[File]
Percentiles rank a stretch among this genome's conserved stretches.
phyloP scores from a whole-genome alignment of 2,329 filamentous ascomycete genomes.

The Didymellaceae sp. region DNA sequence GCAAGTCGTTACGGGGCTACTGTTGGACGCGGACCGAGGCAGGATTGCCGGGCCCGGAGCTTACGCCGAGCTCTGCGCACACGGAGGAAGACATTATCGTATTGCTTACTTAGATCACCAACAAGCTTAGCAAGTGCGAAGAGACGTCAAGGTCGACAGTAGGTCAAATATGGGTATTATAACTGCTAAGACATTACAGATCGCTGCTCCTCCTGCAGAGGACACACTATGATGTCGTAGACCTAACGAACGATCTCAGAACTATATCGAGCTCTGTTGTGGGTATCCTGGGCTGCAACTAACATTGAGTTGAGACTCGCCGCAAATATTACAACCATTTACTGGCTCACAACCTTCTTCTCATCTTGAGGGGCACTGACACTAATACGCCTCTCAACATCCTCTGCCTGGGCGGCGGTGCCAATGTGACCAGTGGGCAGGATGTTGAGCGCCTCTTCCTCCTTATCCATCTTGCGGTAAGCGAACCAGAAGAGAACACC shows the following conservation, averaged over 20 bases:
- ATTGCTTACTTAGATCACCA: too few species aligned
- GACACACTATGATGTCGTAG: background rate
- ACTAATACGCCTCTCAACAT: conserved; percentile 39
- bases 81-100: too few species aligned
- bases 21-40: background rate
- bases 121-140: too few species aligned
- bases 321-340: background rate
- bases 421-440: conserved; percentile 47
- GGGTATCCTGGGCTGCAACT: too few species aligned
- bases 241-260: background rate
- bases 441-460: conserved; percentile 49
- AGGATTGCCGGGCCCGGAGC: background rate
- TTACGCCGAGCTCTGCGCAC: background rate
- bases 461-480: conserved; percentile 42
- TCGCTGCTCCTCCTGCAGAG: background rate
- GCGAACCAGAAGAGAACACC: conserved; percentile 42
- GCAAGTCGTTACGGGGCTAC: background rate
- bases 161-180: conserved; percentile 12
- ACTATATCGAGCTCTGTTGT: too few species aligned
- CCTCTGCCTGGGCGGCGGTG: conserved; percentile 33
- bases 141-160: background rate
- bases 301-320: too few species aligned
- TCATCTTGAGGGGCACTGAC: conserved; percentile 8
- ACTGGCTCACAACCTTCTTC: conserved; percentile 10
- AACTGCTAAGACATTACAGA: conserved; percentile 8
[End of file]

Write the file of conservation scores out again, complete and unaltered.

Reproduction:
Percentiles rank a stretch among this genome's conserved stretches.
phyloP scores from a whole-genome alignment of 2,329 filamentous ascomycete genomes.

The Didymellaceae sp. region DNA sequence GCAAGTCGTTACGGGGCTACTGTTGGACGCGGACCGAGGCAGGATTGCCGGGCCCGGAGCTTACGCCGAGCTCTGCGCACACGGAGGAAGACATTATCGTATTGCTTACTTAGATCACCAACAAGCTTAGCAAGTGCGAAGAGACGTCAAGGTCGACAGTAGGTCAAATATGGGTATTATAACTGCTAAGACATTACAGATCGCTGCTCCTCCTGCAGAGGACACACTATGATGTCGTAGACCTAACGAACGATCTCAGAACTATATCGAGCTCTGTTGTGGGTATCCTGGGCTGCAACTAACATTGAGTTGAGACTCGCCGCAAATATTACAACCATTTACTGGCTCACAACCTTCTTCTCATCTTGAGGGGCACTGACACTAATACGCCTCTCAACATCCTCTGCCTGGGCGGCGGTGCCAATGTGACCAGTGGGCAGGATGTTGAGCGCCTCTTCCTCCTTATCCATCTTGCGGTAAGCGAACCAGAAGAGAACACC shows the following conservation, averaged over 20 bases:
- ATTGCTTACTTAGATCACCA: too few species aligned
- GACACACTATGATGTCGTAG: background rate
- ACTAATACGCCTCTCAACAT: conserved; percentile 39
- bases 81-100: too few species aligned
- bases 21-40: background rate
- bases 121-140: too few species aligned
- bases 321-340: background rate
- bases 421-440: conserved; percentile 47
- GGGTATCCTGGGCTGCAACT: too few species aligned
- bases 241-260: background rate
- bases 441-460: conserved; percentile 49
- AGGATTGCCGGGCCCGGAGC: background rate
- TTACGCCGAGCTCTGCGCAC: background rate
- bases 461-480: conserved; percentile 42
- TCGCTGCTCCTCCTGCAGAG: background rate
- GCGAACCAGAAGAGAACACC: conserved; percentile 42
- GCAAGTCGTTACGGGGCTAC: background rate
- bases 161-180: conserved; percentile 12
- ACTATATCGAGCTCTGTTGT: too few species aligned
- CCTCTGCCTGGGCGGCGGTG: conserved; percentile 33
- bases 141-160: background rate
- bases 301-320: too few species aligned
- TCATCTTGAGGGGCACTGAC: conserved; percentile 8
- ACTGGCTCACAACCTTCTTC: conserved; percentile 10
- AACTGCTAAGACATTACAGA: conserved; percentile 8